As for plants, they can be a little hit and miss with these fish. They might nibble on them or uproot them, so it’s really up to you whether you want to include them or not.
In terms of décor, we recommend some driftwood or rocks. These will provide them with plenty of places to hide and feel secure. If you want to include plants, then choose something that can withstand a little abuse (hornwort or water wisteria are both good choices).
Buenos Aires tetras are a hardy and durable fish, but they’re not immune to disease. The most common illness that affects this species is ich.
Ich is a very common freshwater fish disease that’s caused by a parasite. The most obvious symptom is the presence of white spots on the body of your fish.
If left untreated, ich can be fatal. However, it’s relatively easy to treat if you catch it early. There are plenty of ich treatment options available, so be sure to consult your vet if you think your Buenos Aires tetra has this disease.
Another thing to look out for is infection from cuts. The most common cause of this is keeping your fish in a tank with a rough substrate (or aggressive species that want to fight).
In general, the best way to prevent these fish from getting sick is to maintain the quality of the water in their tank. A tank with clean and stable water conditions always leads to healthier fish who are more resistant to disease.
Behavior & Temperament
The Buenos Aires tetra is a schooling fish, which means it does best when it’s around others of its own kind. In the wild, these fish school in groups of hundreds. So, if you’re keeping them in captivity, you should try to have at least six in your tank.
These fish are relatively peaceful. They’re not aggressive and get along well with other fish that have similar temperaments. The only time they may become aggressive is if they feel threatened or if they’re not getting enough food.
Buenos Aires tetras are active fish. They’re constantly swimming and exploring their environment. They’re also known to be jumpers, so it’s important to have a tight-fitting lid on your aquarium.
The Buenos Aires tetra is a schooling fish, which means they do best in groups. In the wild, these fish school in groups of 100 or more. In the home aquarium, a group of six is a good starting point.
These fish are relatively peaceful, so they make good community tank mates. They can get along with other tetras, danios, barbs, and gouramis.
It’s best to avoid tank mates that are too small. Buenos Aires tetras are opportunistic feeders and might see smaller fish as food.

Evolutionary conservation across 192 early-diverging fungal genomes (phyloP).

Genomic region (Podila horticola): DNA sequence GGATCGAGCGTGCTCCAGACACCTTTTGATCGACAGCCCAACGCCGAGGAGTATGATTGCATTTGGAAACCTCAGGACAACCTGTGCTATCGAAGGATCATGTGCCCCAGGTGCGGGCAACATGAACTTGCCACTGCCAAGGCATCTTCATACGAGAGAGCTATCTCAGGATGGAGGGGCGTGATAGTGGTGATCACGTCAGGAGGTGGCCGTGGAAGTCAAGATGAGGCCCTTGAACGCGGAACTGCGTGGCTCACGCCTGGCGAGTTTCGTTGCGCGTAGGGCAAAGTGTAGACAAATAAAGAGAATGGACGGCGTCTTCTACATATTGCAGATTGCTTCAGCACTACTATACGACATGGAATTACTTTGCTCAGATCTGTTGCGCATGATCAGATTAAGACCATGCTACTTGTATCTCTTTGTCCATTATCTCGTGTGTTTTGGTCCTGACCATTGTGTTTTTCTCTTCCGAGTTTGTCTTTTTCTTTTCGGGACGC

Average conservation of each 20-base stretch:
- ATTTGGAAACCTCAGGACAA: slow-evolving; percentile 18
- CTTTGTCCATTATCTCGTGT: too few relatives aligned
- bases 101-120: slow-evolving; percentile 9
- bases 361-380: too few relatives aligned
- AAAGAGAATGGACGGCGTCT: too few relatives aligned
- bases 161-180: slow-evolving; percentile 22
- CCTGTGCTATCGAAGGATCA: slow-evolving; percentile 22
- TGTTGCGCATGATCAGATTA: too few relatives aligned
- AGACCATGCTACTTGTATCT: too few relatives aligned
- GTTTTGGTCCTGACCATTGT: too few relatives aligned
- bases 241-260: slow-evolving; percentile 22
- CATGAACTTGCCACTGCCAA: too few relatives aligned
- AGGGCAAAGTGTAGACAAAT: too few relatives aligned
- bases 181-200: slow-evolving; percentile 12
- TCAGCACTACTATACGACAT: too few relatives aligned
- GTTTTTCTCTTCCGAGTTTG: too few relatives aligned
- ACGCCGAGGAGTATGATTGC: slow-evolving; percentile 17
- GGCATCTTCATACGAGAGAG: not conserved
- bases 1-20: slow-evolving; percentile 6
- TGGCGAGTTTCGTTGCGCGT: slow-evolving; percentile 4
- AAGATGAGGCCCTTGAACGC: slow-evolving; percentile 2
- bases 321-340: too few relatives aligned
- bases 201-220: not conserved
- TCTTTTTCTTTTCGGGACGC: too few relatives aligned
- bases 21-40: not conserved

Some compatible Buenos Aires tetra tank mates include:
- Neon Tetra
- Cardinal Tetra
- Black Neon Tetra
- Serpae Tetra
- Glowlight Tetra
- Rummy Nose Tetra
- Dwarf Gourami
Buenos Aires tetras are one of the easier species of fish to breed. They don’t have too many specific requirements and will typically spawn in a community tank.
The first step is to set up a breeding tank. It should hold at least 20 gallons of water and have a lot of hiding places. This species likes to feel safe, so the more places to hide the better.
You’ll also need to add a few plants. Buenos Aires tetras like to lay their eggs on plants. Java moss is a good option.
Once the tank is set up, you can add the fish. Start with two males for every female. The males have longer fins and are a bit more colorful.
The next step is to trigger spawning. You can do this by raising the water temperature a few degrees or by doing partial water changes.
Once the eggs are laid, the male will guard them. He’ll fan them with his fins to keep them oxygenated.
The eggs will hatch in about 24 hours. When they do, remove the adults from the tank. They’ll eat the fry if given the chance.
The fry will feed on microscopic organisms in the water. You can supplement their diet with baby brine shrimp or other small live foods.
The Buenos Aires Tetra is an excellent fish for beginners and experienced fish keepers alike. They’re easy to care for, can live in a wide range of water conditions, and are relatively disease resistant.
They’re also a beautiful fish that will add some color and excitement to your tank.
Overall, we think the Buenos Aires Tetra is a great choice for anyone looking for a new fish, and we’re confident you’ll feel the same way once you get to know them!